Stove Wire Repair

Discussion in 'Electrical Forum discussion & Blog' started by Kiko, Mar 6, 2011.

  1. Kiko

    Kiko New Member

    Messages:
    175
    Location:
    Royal Oak, Michigan
    One of the wires to a stove burner shorted out (I think the cleaning lady had pulled on it ). Now, I need to cut off several inches of burned out wire and add a few inches of new wire so it will be long enough to reach the ceramic connector at the burner.

    The wire says 150 C, but I can't make out the AWG. Does anyone know the correct replacement wire for this, and if I can just use a high temp wire nut to complete the repair?
  2. jwelectric

    jwelectric Electrical Contractor/Instructor

    Messages:
    2,529
    Location:
    North Carolina
    Instead of repairing the conductor why not replace the entire length using a Type Z or TFE conductor?
  3. Kiko

    Kiko New Member

    Messages:
    175
    Location:
    Royal Oak, Michigan
    My other option is to replace the entire wire harness, which I would prefer to avoid, since I only need about 4" of wire replaced.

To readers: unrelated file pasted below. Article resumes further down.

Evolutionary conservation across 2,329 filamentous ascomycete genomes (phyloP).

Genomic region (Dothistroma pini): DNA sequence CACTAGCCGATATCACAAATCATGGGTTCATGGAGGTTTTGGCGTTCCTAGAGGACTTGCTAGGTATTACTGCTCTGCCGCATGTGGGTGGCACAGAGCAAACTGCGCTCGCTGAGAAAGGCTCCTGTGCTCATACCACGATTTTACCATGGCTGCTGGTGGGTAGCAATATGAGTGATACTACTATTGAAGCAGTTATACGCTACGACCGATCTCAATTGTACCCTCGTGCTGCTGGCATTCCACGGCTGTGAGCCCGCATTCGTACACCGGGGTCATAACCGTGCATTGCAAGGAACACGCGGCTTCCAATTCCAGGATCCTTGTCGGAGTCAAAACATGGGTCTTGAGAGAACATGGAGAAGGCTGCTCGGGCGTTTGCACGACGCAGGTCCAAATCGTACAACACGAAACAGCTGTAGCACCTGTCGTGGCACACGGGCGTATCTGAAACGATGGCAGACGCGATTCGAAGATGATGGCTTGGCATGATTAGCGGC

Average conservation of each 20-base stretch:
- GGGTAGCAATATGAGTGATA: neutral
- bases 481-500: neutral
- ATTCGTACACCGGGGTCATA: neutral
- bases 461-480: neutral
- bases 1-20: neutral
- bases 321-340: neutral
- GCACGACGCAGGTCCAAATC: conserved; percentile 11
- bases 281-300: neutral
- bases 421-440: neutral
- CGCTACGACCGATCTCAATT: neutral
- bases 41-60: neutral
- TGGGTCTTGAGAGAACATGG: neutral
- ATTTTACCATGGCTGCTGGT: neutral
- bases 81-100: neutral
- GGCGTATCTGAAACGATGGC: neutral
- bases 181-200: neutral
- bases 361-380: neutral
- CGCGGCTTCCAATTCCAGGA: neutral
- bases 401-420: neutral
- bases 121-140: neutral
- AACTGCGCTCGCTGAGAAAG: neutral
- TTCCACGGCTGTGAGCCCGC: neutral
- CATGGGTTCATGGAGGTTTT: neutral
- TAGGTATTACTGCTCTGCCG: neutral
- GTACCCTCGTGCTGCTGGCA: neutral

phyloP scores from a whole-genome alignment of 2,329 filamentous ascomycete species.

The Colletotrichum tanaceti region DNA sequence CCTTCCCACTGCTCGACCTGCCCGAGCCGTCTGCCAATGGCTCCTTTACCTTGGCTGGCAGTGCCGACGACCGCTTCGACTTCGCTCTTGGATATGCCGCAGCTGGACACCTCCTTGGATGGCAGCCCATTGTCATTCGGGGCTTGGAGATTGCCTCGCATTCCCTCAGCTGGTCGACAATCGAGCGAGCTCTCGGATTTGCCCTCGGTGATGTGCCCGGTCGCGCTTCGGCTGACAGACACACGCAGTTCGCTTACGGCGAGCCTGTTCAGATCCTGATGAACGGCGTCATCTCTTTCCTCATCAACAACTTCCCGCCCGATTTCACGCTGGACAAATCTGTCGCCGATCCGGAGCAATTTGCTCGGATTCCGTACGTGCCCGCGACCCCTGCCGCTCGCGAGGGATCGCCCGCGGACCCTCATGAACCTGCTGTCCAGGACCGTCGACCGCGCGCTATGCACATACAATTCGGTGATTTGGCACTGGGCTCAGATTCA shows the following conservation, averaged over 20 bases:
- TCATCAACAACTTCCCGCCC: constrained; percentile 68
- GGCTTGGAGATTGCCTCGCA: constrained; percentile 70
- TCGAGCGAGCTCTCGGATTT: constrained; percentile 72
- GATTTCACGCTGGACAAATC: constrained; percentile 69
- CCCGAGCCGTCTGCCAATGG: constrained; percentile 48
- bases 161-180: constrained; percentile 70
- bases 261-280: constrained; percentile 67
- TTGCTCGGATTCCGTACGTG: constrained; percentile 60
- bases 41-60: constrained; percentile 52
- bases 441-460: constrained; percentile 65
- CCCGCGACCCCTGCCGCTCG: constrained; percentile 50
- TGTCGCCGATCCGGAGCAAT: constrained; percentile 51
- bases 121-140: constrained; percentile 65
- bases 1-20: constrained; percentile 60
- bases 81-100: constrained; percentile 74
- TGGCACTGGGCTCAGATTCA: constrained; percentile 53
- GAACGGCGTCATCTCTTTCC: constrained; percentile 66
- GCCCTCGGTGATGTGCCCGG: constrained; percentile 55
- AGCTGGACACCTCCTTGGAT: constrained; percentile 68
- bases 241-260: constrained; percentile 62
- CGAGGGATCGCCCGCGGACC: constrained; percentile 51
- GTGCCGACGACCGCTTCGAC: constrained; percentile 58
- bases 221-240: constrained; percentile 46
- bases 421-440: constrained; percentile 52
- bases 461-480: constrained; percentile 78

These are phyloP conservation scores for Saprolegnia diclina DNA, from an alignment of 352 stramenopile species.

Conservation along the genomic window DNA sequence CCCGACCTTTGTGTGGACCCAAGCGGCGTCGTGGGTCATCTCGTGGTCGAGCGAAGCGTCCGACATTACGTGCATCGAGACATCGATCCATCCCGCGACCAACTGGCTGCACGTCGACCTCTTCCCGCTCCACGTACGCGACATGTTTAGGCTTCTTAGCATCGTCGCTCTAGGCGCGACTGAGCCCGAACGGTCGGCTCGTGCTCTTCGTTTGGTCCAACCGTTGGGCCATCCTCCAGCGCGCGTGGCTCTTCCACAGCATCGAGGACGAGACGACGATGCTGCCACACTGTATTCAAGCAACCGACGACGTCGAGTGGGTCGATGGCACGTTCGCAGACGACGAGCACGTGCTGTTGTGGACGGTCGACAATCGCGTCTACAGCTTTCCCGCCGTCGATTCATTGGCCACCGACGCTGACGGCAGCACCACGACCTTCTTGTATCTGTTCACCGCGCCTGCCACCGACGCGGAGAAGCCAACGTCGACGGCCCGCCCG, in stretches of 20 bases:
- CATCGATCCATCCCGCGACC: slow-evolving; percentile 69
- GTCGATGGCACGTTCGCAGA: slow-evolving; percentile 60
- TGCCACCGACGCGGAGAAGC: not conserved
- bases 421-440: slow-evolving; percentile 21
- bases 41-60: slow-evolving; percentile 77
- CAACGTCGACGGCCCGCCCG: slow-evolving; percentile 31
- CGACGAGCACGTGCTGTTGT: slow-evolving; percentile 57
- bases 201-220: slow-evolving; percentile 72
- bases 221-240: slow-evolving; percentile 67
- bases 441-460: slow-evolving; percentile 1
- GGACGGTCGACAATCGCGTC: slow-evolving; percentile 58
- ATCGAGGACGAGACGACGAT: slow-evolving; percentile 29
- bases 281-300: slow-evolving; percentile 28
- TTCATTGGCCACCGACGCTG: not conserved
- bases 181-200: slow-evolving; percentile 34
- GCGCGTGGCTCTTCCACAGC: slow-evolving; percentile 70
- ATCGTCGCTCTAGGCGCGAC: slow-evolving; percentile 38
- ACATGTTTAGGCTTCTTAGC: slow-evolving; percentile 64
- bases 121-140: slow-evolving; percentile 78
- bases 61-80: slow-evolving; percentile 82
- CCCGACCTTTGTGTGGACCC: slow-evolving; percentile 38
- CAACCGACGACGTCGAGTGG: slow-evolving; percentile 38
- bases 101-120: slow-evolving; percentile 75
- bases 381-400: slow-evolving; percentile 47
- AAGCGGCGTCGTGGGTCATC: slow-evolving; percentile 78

My main concern is finding the correct gauge wire. I called two place that sell high temp conductors by the foot, but they are both 14 gauge. That just doesn't seem right for a stove burner??
  4. jimbo

    jimbo Plumber

    Messages:
    8,997
    Location:
    San Diego
    14 ga. wire will handle 15 amps. That is 3600 watts, 240, and the burners are not that big.
  5. jwelectric

    jwelectric Electrical Contractor/Instructor

    Messages:
    2,529
    Location:
    North Carolina
    If you insist on patching the wire please use a ceramic wire nut
  6. Kiko

    Kiko New Member

    Messages:
    175
    Location:
    Royal Oak, Michigan
    I've already bought the ceramic wire nut. :)

    Second question: is there a place on my Croc's wire stripper to crimp on a high temp crimp terminal? Can a pliers work? Or do I need to buy a special crimper?



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    Last edited: Mar 7, 2011
  7. jwelectric

    jwelectric Electrical Contractor/Instructor

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    Location: